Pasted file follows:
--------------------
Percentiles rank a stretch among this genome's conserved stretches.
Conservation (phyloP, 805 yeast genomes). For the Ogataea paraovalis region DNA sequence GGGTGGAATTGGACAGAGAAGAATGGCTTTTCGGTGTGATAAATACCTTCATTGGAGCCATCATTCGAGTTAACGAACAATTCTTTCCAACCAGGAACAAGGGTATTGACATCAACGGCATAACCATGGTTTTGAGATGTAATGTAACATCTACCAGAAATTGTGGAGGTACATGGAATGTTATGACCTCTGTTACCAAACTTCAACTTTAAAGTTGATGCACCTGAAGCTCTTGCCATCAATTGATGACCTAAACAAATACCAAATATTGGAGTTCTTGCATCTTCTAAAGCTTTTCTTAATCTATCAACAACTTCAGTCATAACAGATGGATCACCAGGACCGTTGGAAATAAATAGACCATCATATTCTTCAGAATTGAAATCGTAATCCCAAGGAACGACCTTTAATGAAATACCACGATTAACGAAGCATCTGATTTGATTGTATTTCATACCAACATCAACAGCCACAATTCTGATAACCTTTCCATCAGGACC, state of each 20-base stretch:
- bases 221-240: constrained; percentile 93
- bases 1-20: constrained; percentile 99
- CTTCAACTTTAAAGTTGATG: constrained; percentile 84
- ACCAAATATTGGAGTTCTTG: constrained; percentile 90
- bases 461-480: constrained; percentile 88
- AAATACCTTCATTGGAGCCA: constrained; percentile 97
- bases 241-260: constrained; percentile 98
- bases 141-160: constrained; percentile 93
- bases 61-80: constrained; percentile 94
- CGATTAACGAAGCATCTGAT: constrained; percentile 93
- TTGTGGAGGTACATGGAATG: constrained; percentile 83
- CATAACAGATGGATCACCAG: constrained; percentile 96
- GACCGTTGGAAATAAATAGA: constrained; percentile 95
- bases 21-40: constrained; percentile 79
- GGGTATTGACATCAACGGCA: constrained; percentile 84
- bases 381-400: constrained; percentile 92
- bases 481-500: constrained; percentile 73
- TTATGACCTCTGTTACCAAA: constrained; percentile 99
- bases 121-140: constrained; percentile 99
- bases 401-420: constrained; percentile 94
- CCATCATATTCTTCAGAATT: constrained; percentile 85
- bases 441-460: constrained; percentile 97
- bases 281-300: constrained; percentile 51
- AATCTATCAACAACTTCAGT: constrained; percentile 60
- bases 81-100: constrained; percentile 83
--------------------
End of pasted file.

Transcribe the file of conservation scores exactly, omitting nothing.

Percentiles rank a stretch among this genome's conserved stretches.
Conservation (phyloP, 805 yeast genomes). For the Ogataea paraovalis region DNA sequence GGGTGGAATTGGACAGAGAAGAATGGCTTTTCGGTGTGATAAATACCTTCATTGGAGCCATCATTCGAGTTAACGAACAATTCTTTCCAACCAGGAACAAGGGTATTGACATCAACGGCATAACCATGGTTTTGAGATGTAATGTAACATCTACCAGAAATTGTGGAGGTACATGGAATGTTATGACCTCTGTTACCAAACTTCAACTTTAAAGTTGATGCACCTGAAGCTCTTGCCATCAATTGATGACCTAAACAAATACCAAATATTGGAGTTCTTGCATCTTCTAAAGCTTTTCTTAATCTATCAACAACTTCAGTCATAACAGATGGATCACCAGGACCGTTGGAAATAAATAGACCATCATATTCTTCAGAATTGAAATCGTAATCCCAAGGAACGACCTTTAATGAAATACCACGATTAACGAAGCATCTGATTTGATTGTATTTCATACCAACATCAACAGCCACAATTCTGATAACCTTTCCATCAGGACC, state of each 20-base stretch:
- bases 221-240: constrained; percentile 93
- bases 1-20: constrained; percentile 99
- CTTCAACTTTAAAGTTGATG: constrained; percentile 84
- ACCAAATATTGGAGTTCTTG: constrained; percentile 90
- bases 461-480: constrained; percentile 88
- AAATACCTTCATTGGAGCCA: constrained; percentile 97
- bases 241-260: constrained; percentile 98
- bases 141-160: constrained; percentile 93
- bases 61-80: constrained; percentile 94
- CGATTAACGAAGCATCTGAT: constrained; percentile 93
- TTGTGGAGGTACATGGAATG: constrained; percentile 83
- CATAACAGATGGATCACCAG: constrained; percentile 96
- GACCGTTGGAAATAAATAGA: constrained; percentile 95
- bases 21-40: constrained; percentile 79
- GGGTATTGACATCAACGGCA: constrained; percentile 84
- bases 381-400: constrained; percentile 92
- bases 481-500: constrained; percentile 73
- TTATGACCTCTGTTACCAAA: constrained; percentile 99
- bases 121-140: constrained; percentile 99
- bases 401-420: constrained; percentile 94
- CCATCATATTCTTCAGAATT: constrained; percentile 85
- bases 441-460: constrained; percentile 97
- bases 281-300: constrained; percentile 51
- AATCTATCAACAACTTCAGT: constrained; percentile 60
- bases 81-100: constrained; percentile 83